Here's The Huge Sin You Are Committing When Making Frozen Vegetables

Freezer meals are known for being a quick and easy dinner option. Take out, heat up, and bam! You've got you and your family a piping hot meal ready to enjoy, right? Well, yes. But that doesn't mean your easy dinner prep routine can't be riddled with mistakes. You could have started cooking the frozen shrimp before it was fully defrosted. Or, perhaps you overlooked the expiration date on that forgotten bag of burger patties found in the back of the freezer. There are plenty of ways to make a dent in a dinner from the freezer — even with frozen vegetables.

According to the Centers for Disease Control and Prevention, adults are recommended to eat around 2 to 3 cups of vegetables per day. So, it's understandable that keeping a bag of peas, broccoli, or a seasonal blend of vegetables in your freezer seems like a logical item to have on hand. Plus, Frozen vegetables stay edible longer and they are often times cheaper than their fresh-from-the-farmers-market counterpart. 

Despite how easy it is to cook them up, there is a huge sin you can commit when you take out that bag of frozen vegetables. Keep reading to ensure you're creating the best meal you can make even before hitting the check-out lane.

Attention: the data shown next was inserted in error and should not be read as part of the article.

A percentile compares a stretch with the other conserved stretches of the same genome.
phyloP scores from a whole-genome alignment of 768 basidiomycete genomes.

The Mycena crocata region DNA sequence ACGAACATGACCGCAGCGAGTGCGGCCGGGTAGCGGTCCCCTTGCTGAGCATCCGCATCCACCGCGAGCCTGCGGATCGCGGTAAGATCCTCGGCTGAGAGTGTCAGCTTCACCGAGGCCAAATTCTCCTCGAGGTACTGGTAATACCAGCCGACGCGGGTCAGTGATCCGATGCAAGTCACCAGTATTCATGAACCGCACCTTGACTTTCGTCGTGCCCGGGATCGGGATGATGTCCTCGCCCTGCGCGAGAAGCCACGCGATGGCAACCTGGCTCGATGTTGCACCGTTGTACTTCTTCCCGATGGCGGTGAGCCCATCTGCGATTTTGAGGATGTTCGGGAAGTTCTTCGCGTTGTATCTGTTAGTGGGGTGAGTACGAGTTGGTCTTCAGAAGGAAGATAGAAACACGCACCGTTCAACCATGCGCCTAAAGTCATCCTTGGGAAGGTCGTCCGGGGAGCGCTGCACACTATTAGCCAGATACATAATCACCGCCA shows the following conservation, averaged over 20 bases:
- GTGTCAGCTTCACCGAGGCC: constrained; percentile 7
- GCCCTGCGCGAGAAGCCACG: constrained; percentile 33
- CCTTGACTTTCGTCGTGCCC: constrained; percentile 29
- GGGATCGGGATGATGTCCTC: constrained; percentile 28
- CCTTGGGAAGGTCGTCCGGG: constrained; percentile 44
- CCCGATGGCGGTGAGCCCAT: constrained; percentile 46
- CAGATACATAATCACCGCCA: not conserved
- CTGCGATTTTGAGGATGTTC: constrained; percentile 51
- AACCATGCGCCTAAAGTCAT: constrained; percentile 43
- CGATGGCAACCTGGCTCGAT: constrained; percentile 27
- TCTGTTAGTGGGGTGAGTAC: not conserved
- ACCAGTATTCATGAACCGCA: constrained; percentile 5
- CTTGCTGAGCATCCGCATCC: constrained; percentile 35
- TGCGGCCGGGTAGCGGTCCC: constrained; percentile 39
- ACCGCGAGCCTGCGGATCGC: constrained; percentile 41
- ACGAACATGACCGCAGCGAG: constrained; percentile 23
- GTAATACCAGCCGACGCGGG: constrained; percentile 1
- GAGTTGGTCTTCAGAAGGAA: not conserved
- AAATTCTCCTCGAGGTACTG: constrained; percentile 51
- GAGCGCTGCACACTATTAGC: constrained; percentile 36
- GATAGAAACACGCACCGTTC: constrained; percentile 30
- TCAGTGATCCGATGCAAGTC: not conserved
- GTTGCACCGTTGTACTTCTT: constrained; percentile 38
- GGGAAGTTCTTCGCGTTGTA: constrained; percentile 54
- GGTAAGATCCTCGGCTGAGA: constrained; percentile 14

Keep an eye on your frozen vegetables

There's a few steps you can take to make sure your frozen vegetables are good to eat even before paying for them. While at the grocery store, squeeze the bag. If it's a solid chunk of ice, don't take it. "If they are, this means they thawed and refroze somewhere along their journey to the store and lost nutrients in that process," Beth Auguste, a Philadelphia-based registered dietitian, told HuffPost in 2019. When it comes to cooking the frozen vegetables, The Spruce Eats says it's best to stay away from the microwave and that you should instead cook them like regular veggies to maximize flavor. 

It's forgivable if the above tips are not followed to a tee. However, the number one mistake someone can make with frozen vegetables is letting the freezer get the best of them. That's right: Freezer burn needs to be avoided at all costs, as it effects a food's taste and texture, per Eat This, Not That!. Plus, it causes a loss of nutritional value, which completely defeats the whole point of eating vegetables in the first place.

Now that you have a few cooking tips under your belt and know the biggest frozen veggie cooking sin to avoid, it's time to get back to whipping up effortless freezer meals. With as few errors as possible, of course.